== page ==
Recently, I've become aware that certain films are able to transcend the medium by being completely self-assured in their atmospheres…
Everything is Connected
A set of six nested stories spanning time between the 19th century and a distant post-apocalyptic future. Cloud Atlas explores how the actions and consequences of individual lives impact one another throughout the past, the present and the future. Action, mystery and romance weave through the story as one soul is shaped from a killer into a hero and a single act of kindness ripples across centuries to inspire a revolution in the distant future. Based on the award winning novel by David Mitchell. Directed by Tom Tykwer and the Wachowskis.
"What is an ocean, but a multitude of drops?" - Adam Ewing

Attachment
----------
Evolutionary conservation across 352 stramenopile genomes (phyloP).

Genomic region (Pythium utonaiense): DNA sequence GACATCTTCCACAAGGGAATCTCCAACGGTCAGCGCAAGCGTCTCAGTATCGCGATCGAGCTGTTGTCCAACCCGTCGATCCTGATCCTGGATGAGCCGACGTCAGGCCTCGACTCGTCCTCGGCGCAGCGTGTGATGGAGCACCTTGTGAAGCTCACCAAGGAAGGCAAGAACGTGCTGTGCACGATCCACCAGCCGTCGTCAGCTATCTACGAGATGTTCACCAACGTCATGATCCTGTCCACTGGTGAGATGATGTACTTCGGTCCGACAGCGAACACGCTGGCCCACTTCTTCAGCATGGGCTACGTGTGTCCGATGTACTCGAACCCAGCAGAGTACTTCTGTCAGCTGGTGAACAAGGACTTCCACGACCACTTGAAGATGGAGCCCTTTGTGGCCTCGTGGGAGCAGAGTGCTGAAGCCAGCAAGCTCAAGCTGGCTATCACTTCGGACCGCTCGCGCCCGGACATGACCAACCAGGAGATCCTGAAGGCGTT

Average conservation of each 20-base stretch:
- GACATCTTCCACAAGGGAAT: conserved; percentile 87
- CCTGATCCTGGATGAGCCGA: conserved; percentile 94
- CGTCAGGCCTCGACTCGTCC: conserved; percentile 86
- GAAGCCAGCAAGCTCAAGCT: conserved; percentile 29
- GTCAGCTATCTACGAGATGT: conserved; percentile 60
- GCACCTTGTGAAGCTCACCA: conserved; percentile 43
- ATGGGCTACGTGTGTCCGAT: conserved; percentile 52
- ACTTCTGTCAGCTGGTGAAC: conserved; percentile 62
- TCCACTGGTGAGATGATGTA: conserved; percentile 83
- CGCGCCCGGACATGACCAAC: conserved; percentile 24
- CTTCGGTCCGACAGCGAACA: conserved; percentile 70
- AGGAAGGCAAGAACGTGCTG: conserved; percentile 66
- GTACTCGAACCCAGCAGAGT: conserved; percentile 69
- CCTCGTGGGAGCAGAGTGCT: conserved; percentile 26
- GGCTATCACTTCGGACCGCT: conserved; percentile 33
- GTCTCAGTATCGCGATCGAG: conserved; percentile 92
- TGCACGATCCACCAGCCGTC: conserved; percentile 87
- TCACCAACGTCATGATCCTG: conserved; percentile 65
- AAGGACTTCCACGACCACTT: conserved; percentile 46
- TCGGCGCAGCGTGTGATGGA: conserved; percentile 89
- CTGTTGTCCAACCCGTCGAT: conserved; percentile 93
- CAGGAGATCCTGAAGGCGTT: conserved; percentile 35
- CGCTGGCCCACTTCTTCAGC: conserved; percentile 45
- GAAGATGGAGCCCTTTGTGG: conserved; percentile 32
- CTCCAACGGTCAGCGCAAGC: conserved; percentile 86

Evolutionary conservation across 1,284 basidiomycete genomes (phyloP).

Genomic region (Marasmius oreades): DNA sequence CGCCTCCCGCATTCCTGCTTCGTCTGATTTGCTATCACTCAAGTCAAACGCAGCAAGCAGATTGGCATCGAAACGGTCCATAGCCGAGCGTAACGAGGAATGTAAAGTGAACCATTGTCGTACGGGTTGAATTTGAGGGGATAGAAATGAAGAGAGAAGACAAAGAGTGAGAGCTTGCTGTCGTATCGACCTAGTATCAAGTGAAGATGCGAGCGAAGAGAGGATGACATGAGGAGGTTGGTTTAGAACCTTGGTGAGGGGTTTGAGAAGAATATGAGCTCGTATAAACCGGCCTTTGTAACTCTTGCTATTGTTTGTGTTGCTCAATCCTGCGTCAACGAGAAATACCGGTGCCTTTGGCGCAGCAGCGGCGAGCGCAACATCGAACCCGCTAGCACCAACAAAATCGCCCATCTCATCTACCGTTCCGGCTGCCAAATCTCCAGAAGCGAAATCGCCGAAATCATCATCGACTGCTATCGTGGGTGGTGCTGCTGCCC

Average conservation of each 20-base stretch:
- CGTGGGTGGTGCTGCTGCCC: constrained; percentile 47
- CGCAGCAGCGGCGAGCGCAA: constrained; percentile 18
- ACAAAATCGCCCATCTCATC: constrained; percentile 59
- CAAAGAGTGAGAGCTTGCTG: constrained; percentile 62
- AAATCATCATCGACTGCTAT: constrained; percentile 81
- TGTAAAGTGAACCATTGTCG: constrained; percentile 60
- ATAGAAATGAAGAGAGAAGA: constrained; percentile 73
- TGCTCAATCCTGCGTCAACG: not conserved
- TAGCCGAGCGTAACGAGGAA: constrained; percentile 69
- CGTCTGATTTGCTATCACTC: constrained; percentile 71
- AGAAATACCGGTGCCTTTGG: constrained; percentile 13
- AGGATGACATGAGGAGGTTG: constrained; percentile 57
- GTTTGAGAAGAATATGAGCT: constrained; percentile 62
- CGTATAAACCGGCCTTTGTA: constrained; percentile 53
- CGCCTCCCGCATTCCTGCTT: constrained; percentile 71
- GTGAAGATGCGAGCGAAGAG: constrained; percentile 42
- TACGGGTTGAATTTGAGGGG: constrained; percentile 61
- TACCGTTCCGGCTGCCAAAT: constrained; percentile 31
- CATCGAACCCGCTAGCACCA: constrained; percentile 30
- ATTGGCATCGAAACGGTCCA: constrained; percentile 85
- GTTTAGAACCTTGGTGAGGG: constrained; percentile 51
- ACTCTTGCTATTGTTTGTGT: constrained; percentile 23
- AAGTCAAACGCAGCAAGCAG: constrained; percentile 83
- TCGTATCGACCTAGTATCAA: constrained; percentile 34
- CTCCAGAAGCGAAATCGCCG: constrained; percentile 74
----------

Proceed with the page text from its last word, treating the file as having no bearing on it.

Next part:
I think the only sensible way to review this film is by each of it's inter-twining stories. In chronological order, of course:
Time and setting: South Pacific Ocean, 1849
Genre: Sea-faring adventure/period drama
Protagonist: Adam Ewing (Jim Sturgess)
Well, I suppose a good place to start is the worst place to start, because things can only get better. Although the events of this section are meant to be small and cramped to show the gravity of the events that are to follow, this doesn't seem to gel with the rest of the story. The other stories have a bigger scope, while nothing much happens in this…
David Mitchell’s novel is one of the most impressive novels I have ever read. It is an exercise in style, an exploration of the nature of humanity and a narrative of hope, an appreciation of art and a glimmer of redemption for a self-destructive race. That is what I got out of it, but the book is so complex that multiple interpretations are possible and there is always the chance that people will not take anything from it at all. That’s the nature of any form of art. Where the film fails to be a successful adaption of the novel on that deeper level for me, it more than succeeds in distilling a common thread from it, structuring the complex…